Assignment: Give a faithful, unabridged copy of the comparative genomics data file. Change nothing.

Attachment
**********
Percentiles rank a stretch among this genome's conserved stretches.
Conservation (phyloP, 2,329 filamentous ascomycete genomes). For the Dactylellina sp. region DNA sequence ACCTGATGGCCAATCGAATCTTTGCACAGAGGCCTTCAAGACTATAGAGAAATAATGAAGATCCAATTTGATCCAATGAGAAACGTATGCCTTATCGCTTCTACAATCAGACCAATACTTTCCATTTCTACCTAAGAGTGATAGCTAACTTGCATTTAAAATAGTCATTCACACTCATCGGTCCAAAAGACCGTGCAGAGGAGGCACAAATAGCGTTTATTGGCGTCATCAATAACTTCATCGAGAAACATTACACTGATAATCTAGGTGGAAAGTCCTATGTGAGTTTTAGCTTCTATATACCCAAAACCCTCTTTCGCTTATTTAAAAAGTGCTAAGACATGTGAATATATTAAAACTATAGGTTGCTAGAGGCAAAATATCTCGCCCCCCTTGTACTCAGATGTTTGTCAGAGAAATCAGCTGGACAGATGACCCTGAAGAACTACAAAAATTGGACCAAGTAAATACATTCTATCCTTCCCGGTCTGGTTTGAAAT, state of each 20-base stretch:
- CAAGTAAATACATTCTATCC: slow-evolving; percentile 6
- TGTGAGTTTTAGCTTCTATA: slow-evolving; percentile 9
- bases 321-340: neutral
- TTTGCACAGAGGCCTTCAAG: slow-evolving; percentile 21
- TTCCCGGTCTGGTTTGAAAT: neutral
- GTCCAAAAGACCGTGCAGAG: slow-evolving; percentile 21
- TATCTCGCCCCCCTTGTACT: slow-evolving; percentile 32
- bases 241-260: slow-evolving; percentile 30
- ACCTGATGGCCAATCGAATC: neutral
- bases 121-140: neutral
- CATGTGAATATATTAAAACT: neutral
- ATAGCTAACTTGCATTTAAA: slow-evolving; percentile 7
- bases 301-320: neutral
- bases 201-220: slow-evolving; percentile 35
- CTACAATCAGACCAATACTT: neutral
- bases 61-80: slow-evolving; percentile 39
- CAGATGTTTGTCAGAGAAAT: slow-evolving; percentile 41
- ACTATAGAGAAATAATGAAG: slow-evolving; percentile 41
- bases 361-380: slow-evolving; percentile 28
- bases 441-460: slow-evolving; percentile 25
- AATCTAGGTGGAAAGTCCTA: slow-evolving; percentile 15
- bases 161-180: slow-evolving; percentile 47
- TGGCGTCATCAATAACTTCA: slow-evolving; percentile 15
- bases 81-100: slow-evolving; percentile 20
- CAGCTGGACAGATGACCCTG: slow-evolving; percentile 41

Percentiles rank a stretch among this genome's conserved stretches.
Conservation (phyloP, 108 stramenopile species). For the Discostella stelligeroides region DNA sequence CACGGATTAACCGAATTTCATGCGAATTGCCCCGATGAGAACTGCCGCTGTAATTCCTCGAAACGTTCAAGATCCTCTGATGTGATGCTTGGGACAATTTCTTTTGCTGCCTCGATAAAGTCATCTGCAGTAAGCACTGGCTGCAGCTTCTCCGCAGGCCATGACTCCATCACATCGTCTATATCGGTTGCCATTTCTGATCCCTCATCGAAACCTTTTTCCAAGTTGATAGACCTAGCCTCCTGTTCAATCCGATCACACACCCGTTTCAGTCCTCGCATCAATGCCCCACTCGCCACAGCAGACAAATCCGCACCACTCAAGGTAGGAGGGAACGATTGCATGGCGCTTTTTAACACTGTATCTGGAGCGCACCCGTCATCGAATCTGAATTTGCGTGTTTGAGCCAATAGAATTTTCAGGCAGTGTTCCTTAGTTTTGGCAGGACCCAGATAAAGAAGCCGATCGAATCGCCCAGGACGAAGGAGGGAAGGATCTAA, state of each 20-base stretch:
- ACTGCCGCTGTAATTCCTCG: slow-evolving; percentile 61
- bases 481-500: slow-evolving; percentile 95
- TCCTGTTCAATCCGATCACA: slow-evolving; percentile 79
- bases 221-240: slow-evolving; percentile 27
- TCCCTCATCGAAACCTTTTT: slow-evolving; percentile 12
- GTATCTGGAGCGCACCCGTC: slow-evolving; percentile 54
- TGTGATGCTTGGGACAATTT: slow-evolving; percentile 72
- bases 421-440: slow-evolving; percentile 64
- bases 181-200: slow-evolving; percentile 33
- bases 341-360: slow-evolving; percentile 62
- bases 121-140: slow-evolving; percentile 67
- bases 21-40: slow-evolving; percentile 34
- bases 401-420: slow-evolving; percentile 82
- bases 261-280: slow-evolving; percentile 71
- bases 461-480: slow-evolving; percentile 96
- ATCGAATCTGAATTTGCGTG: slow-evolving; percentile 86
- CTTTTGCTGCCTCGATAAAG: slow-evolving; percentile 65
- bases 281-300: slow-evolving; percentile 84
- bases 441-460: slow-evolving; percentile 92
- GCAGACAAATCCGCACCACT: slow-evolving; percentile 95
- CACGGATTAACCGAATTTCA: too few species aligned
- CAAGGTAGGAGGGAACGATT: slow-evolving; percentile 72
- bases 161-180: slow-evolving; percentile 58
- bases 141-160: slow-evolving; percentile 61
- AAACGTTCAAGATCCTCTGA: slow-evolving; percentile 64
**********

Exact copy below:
Percentiles rank a stretch among this genome's conserved stretches.
Conservation (phyloP, 2,329 filamentous ascomycete genomes). For the Dactylellina sp. region DNA sequence ACCTGATGGCCAATCGAATCTTTGCACAGAGGCCTTCAAGACTATAGAGAAATAATGAAGATCCAATTTGATCCAATGAGAAACGTATGCCTTATCGCTTCTACAATCAGACCAATACTTTCCATTTCTACCTAAGAGTGATAGCTAACTTGCATTTAAAATAGTCATTCACACTCATCGGTCCAAAAGACCGTGCAGAGGAGGCACAAATAGCGTTTATTGGCGTCATCAATAACTTCATCGAGAAACATTACACTGATAATCTAGGTGGAAAGTCCTATGTGAGTTTTAGCTTCTATATACCCAAAACCCTCTTTCGCTTATTTAAAAAGTGCTAAGACATGTGAATATATTAAAACTATAGGTTGCTAGAGGCAAAATATCTCGCCCCCCTTGTACTCAGATGTTTGTCAGAGAAATCAGCTGGACAGATGACCCTGAAGAACTACAAAAATTGGACCAAGTAAATACATTCTATCCTTCCCGGTCTGGTTTGAAAT, state of each 20-base stretch:
- CAAGTAAATACATTCTATCC: slow-evolving; percentile 6
- TGTGAGTTTTAGCTTCTATA: slow-evolving; percentile 9
- bases 321-340: neutral
- TTTGCACAGAGGCCTTCAAG: slow-evolving; percentile 21
- TTCCCGGTCTGGTTTGAAAT: neutral
- GTCCAAAAGACCGTGCAGAG: slow-evolving; percentile 21
- TATCTCGCCCCCCTTGTACT: slow-evolving; percentile 32
- bases 241-260: slow-evolving; percentile 30
- ACCTGATGGCCAATCGAATC: neutral
- bases 121-140: neutral
- CATGTGAATATATTAAAACT: neutral
- ATAGCTAACTTGCATTTAAA: slow-evolving; percentile 7
- bases 301-320: neutral
- bases 201-220: slow-evolving; percentile 35
- CTACAATCAGACCAATACTT: neutral
- bases 61-80: slow-evolving; percentile 39
- CAGATGTTTGTCAGAGAAAT: slow-evolving; percentile 41
- ACTATAGAGAAATAATGAAG: slow-evolving; percentile 41
- bases 361-380: slow-evolving; percentile 28
- bases 441-460: slow-evolving; percentile 25
- AATCTAGGTGGAAAGTCCTA: slow-evolving; percentile 15
- bases 161-180: slow-evolving; percentile 47
- TGGCGTCATCAATAACTTCA: slow-evolving; percentile 15
- bases 81-100: slow-evolving; percentile 20
- CAGCTGGACAGATGACCCTG: slow-evolving; percentile 41

Percentiles rank a stretch among this genome's conserved stretches.
Conservation (phyloP, 108 stramenopile species). For the Discostella stelligeroides region DNA sequence CACGGATTAACCGAATTTCATGCGAATTGCCCCGATGAGAACTGCCGCTGTAATTCCTCGAAACGTTCAAGATCCTCTGATGTGATGCTTGGGACAATTTCTTTTGCTGCCTCGATAAAGTCATCTGCAGTAAGCACTGGCTGCAGCTTCTCCGCAGGCCATGACTCCATCACATCGTCTATATCGGTTGCCATTTCTGATCCCTCATCGAAACCTTTTTCCAAGTTGATAGACCTAGCCTCCTGTTCAATCCGATCACACACCCGTTTCAGTCCTCGCATCAATGCCCCACTCGCCACAGCAGACAAATCCGCACCACTCAAGGTAGGAGGGAACGATTGCATGGCGCTTTTTAACACTGTATCTGGAGCGCACCCGTCATCGAATCTGAATTTGCGTGTTTGAGCCAATAGAATTTTCAGGCAGTGTTCCTTAGTTTTGGCAGGACCCAGATAAAGAAGCCGATCGAATCGCCCAGGACGAAGGAGGGAAGGATCTAA, state of each 20-base stretch:
- ACTGCCGCTGTAATTCCTCG: slow-evolving; percentile 61
- bases 481-500: slow-evolving; percentile 95
- TCCTGTTCAATCCGATCACA: slow-evolving; percentile 79
- bases 221-240: slow-evolving; percentile 27
- TCCCTCATCGAAACCTTTTT: slow-evolving; percentile 12
- GTATCTGGAGCGCACCCGTC: slow-evolving; percentile 54
- TGTGATGCTTGGGACAATTT: slow-evolving; percentile 72
- bases 421-440: slow-evolving; percentile 64
- bases 181-200: slow-evolving; percentile 33
- bases 341-360: slow-evolving; percentile 62
- bases 121-140: slow-evolving; percentile 67
- bases 21-40: slow-evolving; percentile 34
- bases 401-420: slow-evolving; percentile 82
- bases 261-280: slow-evolving; percentile 71
- bases 461-480: slow-evolving; percentile 96
- ATCGAATCTGAATTTGCGTG: slow-evolving; percentile 86
- CTTTTGCTGCCTCGATAAAG: slow-evolving; percentile 65
- bases 281-300: slow-evolving; percentile 84
- bases 441-460: slow-evolving; percentile 92
- GCAGACAAATCCGCACCACT: slow-evolving; percentile 95
- CACGGATTAACCGAATTTCA: too few species aligned
- CAAGGTAGGAGGGAACGATT: slow-evolving; percentile 72
- bases 161-180: slow-evolving; percentile 58
- bases 141-160: slow-evolving; percentile 61
- AAACGTTCAAGATCCTCTGA: slow-evolving; percentile 64